A warning: This is a difficult art to master. We have seen many preachers, used to operating as a lone ranger, develop too much while getting used to the team process. Let’s create a sample preacher called Rev. Dunn, who comes to the meeting with core and supplemental Scripture texts, main points and illustrations already noted. Pastor Dunn has the notes pre-written and has already passed them out as a Word document outline via email, supposedly to foster creative thinking. Or even worse, the team receives the notes orally in detailed fashion, in a way that doesn’t foster openness and discussion.
Occasionally, too much works. When creative people look over the pastor’s notes and come prepared with notes about themes, titles, metaphors and creative elements, it can jumpstart an open discussion. In our experience, however, this is rare. More often, the result is squelched creativity. People often treat the notes as a final copy rather than a draft and are unable or unwilling to offer or accept changes or modifications. There is still much power in the printed word to create a sense of finality.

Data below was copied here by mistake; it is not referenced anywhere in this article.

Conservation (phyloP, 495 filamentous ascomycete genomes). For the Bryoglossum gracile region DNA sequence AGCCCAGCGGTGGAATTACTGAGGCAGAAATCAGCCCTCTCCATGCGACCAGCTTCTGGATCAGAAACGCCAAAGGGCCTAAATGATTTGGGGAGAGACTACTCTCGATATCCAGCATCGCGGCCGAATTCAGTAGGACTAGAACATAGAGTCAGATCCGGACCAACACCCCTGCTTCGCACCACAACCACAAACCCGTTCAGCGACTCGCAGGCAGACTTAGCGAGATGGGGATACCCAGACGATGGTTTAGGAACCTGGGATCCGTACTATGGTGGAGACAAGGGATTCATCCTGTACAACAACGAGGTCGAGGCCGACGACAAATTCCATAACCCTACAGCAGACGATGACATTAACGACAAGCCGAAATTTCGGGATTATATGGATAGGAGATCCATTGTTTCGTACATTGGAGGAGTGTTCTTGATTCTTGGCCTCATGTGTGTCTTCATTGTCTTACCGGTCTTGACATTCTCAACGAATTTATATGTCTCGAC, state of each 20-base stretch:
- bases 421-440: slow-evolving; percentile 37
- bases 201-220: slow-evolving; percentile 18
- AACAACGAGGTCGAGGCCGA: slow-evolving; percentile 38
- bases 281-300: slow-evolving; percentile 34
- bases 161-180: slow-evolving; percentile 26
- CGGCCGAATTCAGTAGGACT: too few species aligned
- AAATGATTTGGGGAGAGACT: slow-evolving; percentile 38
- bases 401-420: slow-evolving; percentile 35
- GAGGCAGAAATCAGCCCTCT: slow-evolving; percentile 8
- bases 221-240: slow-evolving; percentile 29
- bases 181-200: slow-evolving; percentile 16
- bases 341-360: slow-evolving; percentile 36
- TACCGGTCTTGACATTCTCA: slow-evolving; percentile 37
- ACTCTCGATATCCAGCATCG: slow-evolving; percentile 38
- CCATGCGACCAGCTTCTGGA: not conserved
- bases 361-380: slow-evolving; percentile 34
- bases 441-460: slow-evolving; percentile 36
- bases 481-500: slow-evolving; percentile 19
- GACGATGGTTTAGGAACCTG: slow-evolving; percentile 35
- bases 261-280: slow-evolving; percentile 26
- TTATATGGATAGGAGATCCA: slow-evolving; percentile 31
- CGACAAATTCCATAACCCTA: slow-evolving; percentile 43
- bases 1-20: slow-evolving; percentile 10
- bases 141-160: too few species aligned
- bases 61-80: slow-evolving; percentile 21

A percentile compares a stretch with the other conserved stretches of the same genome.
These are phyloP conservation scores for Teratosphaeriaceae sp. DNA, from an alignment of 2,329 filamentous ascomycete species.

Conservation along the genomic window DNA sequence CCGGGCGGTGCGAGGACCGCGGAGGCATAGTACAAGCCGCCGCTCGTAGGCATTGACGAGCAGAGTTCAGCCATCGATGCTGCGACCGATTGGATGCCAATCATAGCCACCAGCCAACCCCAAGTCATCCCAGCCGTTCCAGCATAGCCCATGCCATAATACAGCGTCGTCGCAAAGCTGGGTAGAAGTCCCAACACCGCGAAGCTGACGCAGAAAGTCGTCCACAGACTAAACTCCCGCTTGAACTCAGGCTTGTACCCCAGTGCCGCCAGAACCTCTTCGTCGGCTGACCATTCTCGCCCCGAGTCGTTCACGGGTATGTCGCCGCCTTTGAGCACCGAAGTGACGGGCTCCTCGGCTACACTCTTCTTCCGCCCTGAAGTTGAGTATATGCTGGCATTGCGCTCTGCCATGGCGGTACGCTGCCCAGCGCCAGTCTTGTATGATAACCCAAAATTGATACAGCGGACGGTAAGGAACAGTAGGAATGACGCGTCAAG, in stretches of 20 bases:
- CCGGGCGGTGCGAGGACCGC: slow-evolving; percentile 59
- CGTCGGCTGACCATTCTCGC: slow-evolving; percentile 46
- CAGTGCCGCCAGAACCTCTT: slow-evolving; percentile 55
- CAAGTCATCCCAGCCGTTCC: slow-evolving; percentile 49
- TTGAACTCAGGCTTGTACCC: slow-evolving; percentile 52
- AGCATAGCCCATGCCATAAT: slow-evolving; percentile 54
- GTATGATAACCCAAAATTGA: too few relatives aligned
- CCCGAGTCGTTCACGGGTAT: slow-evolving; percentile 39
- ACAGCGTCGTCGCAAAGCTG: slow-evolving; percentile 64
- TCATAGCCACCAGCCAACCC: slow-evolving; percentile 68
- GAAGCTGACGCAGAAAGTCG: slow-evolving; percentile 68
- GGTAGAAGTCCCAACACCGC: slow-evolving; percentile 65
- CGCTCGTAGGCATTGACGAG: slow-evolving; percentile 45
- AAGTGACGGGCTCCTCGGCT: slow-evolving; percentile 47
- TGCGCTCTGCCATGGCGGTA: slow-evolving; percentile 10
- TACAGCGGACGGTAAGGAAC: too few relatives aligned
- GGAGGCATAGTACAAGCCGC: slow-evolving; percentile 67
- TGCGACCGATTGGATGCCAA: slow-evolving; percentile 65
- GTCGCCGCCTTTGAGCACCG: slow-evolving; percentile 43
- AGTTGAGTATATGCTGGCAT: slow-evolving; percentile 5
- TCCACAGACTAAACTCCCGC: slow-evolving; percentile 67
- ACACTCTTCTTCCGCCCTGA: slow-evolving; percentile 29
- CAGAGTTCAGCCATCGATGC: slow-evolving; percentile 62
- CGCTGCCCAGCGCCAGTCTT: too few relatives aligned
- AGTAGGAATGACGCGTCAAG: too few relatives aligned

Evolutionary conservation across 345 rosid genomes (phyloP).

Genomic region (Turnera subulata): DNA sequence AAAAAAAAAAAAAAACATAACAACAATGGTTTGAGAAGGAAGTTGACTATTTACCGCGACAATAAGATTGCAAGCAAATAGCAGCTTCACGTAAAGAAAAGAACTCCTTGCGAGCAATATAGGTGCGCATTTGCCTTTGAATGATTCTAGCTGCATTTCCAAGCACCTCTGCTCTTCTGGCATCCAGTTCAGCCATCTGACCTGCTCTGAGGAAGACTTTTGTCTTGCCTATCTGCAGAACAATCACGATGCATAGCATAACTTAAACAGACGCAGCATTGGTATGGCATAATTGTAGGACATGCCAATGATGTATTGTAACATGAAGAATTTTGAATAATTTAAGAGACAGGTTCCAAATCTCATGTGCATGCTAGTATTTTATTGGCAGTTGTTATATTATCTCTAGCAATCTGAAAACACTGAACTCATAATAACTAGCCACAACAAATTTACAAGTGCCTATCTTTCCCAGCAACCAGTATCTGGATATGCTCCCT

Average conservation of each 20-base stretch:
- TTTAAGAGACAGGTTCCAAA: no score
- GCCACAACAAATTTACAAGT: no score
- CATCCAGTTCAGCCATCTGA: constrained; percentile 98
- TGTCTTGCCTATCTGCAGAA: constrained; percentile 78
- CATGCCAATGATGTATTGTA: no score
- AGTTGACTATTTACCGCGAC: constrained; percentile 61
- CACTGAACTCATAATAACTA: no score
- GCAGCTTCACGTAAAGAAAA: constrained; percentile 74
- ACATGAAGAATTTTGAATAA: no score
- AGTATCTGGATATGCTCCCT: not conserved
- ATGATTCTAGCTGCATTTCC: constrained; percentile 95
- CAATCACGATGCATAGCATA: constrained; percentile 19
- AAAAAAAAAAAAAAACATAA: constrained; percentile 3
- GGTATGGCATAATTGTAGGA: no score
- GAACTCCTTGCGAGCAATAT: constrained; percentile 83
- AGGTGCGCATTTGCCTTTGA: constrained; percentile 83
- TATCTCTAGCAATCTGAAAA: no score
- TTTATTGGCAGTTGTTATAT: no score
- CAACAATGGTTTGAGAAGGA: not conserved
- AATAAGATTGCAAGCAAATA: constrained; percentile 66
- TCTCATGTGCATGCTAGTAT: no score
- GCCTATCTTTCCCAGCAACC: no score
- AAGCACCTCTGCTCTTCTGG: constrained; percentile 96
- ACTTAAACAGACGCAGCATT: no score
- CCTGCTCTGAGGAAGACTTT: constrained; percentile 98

Rev. Dunn’s model is only likely to work on a veteran team operating with a high degree of mutual experience and trust. Even then, it can undermine creative potential.
Others, wanting to utilize the creativity of the team, bring too little. In this scenario, the preacher (let’s call this one Rev. Dunno) comes to the meeting with, well, nothing, save a general hunch about a direction and maybe some potential texts that match the season, series or Christian calendar. Rev. Dunno understands the power of the creative team, but he provides insufficient direction on which the team can brainstorm. The result is often brainstorms that are only brain mists, or even brain sunshiny days. There is little creative traction, and the team suffers through long periods of awkward silence.
Both Dunn and Dunno miss the potential of the team. Good team worship design happens under the thoughtful direction of a preacher who is capable of providing a core Scripture, general reflections, and even a personal illustration or two. This preacher, though, knows how and when to open up discussion, talking a little but not too much, and then asking questions to elicit helpful feedback.
4. Brainstorm (30-60 minutes)
The previous stage, Word, and this stage blend together on good teams. For example, as the preacher shares reflections on a Scripture or a story, someone in the room makes a mental jump that reminds me of a movie I saw recently.